Government shutdown slows transportation construction projects
Amanda Bayhi | October 8, 2013
American Road & Transportation Builders Association (ARTBA) President and CEO Pete Ruane met with Senate Environment and Public Works Committee Chairman Barbara Boxer (D-Calif.) during a Capitol Hill news conference Tuesday to discuss how the federal government shutdown is impacting transportation projects.
The shutdown, which began a week ago, resulted in 18,481 U.S. Department of Transportation furloughs and the suspension of most DOT operations not safety-related.
During the conference, Ruane said a major impact will largely impact the streamlining process outlined in Moving Ahead for Progress in the 21st Century (MAP-21), the latest transportation funding bill.
In fact, Ruane said the shutdown has already begun to affect streamlining, particularly approval processes.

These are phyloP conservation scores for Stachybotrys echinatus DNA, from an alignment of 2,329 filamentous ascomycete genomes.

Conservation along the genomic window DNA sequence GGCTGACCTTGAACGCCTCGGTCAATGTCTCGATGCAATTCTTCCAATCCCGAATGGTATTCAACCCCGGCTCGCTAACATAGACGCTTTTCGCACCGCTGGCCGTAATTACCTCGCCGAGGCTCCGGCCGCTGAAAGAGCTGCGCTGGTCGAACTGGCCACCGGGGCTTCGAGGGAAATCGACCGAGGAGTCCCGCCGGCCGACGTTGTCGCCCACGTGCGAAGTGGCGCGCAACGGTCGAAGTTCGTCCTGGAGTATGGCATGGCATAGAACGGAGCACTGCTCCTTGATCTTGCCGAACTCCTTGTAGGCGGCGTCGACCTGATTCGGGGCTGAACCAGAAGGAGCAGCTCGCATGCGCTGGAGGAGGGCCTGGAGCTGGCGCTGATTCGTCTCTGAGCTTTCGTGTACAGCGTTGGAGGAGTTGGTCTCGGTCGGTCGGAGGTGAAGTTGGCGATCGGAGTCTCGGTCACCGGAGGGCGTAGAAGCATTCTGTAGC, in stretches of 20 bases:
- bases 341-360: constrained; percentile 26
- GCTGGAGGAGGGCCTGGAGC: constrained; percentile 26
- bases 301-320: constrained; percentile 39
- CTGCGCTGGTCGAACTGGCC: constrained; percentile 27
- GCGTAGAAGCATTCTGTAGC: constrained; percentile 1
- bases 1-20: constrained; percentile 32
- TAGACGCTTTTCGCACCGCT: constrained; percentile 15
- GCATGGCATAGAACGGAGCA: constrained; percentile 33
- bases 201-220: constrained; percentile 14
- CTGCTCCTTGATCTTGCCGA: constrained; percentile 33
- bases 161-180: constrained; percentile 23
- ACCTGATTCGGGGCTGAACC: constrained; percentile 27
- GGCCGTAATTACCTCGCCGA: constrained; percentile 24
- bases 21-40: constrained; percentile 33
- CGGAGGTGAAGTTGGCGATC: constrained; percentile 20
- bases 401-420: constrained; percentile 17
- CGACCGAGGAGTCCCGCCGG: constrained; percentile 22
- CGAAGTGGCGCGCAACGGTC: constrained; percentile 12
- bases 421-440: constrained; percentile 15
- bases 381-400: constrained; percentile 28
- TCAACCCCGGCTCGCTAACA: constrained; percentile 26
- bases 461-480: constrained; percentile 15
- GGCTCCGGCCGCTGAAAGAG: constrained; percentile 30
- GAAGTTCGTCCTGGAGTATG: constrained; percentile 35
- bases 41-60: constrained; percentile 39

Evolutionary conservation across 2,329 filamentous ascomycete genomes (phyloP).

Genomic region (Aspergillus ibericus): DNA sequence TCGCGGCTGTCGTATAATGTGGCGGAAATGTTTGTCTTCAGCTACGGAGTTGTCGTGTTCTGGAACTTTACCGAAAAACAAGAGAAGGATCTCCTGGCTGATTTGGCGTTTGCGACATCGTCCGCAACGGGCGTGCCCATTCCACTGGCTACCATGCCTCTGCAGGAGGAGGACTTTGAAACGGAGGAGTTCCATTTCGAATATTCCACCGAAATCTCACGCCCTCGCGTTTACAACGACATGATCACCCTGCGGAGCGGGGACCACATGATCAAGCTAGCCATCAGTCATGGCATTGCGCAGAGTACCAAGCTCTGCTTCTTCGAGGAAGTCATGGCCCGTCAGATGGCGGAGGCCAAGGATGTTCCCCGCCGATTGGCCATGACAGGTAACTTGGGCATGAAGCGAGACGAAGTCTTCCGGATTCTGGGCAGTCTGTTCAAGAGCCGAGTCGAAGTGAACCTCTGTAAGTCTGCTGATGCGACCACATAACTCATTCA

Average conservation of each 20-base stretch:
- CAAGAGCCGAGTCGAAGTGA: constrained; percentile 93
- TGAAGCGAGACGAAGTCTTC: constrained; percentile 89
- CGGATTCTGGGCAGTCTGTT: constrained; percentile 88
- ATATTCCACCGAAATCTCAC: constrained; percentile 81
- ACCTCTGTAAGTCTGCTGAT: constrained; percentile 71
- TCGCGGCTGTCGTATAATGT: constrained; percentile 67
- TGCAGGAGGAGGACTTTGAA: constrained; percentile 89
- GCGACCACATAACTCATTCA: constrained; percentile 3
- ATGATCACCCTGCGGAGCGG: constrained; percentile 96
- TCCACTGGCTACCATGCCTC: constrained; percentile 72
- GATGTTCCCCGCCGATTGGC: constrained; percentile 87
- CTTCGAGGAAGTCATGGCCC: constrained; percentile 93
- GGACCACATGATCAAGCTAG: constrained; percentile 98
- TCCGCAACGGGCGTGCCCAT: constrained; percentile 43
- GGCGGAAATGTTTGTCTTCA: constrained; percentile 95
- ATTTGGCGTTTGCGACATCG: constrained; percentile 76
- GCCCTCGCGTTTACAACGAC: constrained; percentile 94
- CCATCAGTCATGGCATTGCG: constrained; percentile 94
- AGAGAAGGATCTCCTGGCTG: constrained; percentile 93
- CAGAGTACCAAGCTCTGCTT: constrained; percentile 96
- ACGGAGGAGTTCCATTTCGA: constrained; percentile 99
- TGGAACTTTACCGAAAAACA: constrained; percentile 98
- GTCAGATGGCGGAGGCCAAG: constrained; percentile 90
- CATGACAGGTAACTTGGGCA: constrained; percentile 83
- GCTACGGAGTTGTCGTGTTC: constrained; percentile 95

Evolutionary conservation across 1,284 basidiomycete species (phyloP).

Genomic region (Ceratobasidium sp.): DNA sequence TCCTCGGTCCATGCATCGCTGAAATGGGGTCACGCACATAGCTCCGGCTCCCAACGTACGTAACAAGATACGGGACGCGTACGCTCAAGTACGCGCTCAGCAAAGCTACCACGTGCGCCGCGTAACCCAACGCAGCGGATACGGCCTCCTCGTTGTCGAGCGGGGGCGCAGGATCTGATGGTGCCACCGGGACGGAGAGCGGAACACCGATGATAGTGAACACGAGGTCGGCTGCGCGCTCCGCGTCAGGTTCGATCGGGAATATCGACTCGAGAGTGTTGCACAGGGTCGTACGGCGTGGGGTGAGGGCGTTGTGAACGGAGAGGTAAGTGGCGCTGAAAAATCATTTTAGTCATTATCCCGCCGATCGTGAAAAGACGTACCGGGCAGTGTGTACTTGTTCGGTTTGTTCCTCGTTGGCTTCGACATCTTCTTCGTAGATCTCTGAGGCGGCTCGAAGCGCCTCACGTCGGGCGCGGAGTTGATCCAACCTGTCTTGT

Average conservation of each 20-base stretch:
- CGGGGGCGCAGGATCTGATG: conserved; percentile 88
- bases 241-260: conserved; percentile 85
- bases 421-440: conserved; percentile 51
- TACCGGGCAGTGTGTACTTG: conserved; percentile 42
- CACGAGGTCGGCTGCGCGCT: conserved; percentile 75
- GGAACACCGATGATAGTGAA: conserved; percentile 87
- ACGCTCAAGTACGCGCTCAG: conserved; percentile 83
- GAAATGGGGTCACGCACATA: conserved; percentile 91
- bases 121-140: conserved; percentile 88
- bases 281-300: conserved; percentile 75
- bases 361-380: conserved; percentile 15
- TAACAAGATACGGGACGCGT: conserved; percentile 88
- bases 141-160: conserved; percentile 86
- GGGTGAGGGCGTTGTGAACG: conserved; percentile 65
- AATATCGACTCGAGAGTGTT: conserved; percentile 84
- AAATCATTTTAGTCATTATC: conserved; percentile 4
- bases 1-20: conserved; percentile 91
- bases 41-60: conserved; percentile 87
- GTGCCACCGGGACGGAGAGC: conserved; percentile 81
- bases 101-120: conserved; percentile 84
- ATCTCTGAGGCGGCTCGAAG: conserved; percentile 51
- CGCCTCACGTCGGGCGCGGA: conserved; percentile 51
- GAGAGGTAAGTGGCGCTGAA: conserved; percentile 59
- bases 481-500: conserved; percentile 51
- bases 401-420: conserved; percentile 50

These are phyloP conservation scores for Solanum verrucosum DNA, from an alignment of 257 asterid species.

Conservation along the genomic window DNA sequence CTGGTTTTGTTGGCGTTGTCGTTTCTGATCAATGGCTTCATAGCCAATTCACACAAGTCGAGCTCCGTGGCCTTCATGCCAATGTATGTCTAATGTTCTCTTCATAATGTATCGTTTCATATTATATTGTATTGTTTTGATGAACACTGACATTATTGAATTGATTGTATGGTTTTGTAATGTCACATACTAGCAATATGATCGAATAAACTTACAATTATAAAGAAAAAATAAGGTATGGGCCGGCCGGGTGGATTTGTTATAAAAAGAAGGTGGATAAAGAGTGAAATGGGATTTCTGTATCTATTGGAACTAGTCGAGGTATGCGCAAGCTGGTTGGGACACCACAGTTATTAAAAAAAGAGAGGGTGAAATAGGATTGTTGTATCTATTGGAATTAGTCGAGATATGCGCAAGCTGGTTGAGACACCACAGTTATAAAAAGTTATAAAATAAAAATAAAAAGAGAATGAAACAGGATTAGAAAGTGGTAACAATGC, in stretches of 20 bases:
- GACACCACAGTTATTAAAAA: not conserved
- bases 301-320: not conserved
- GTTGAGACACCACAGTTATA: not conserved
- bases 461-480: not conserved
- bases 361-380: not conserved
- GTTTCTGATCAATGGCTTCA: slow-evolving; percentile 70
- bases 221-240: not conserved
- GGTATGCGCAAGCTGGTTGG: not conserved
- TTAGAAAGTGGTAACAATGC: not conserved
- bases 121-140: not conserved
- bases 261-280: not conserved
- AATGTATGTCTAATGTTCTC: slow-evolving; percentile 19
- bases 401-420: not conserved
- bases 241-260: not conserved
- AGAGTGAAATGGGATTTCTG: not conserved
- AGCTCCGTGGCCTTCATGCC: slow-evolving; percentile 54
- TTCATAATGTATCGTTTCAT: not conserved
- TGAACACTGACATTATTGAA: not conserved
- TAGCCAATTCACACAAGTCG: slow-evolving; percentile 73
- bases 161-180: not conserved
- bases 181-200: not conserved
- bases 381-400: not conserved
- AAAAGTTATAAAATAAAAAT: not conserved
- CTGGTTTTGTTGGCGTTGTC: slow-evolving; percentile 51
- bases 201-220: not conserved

“Due to furloughs in the environmental and resource agencies, however, the approval process for transportation projects is encountering more obstacles,” Ruane said. “This outcome is the exact opposite of the goals of MAP-21’s streamlining provisions.”
Ruane noted that the the review process for transportation projects involves the Advisory Council on Historic Preservation, Army Corps of Engineers, Environmental Protection Agency and the Fish and Wildlife Service, and that 129 projects were undergoing the Environmental Impact Statement process on August 22.
Ruane also pointed out that major highway and bridge projects take are often completed in nine to 19 years, adding that the completion time is “largely due to inefficiencies in the review process that delay needed mobility and safety improvements.”
Funding and project approvals — which are slowed with the shutdown — are needed to develop and maintain a reliable transportation network.
“The fact remains that if environmental regulators can’t do their job, we can’t do ours,” Ruane said.
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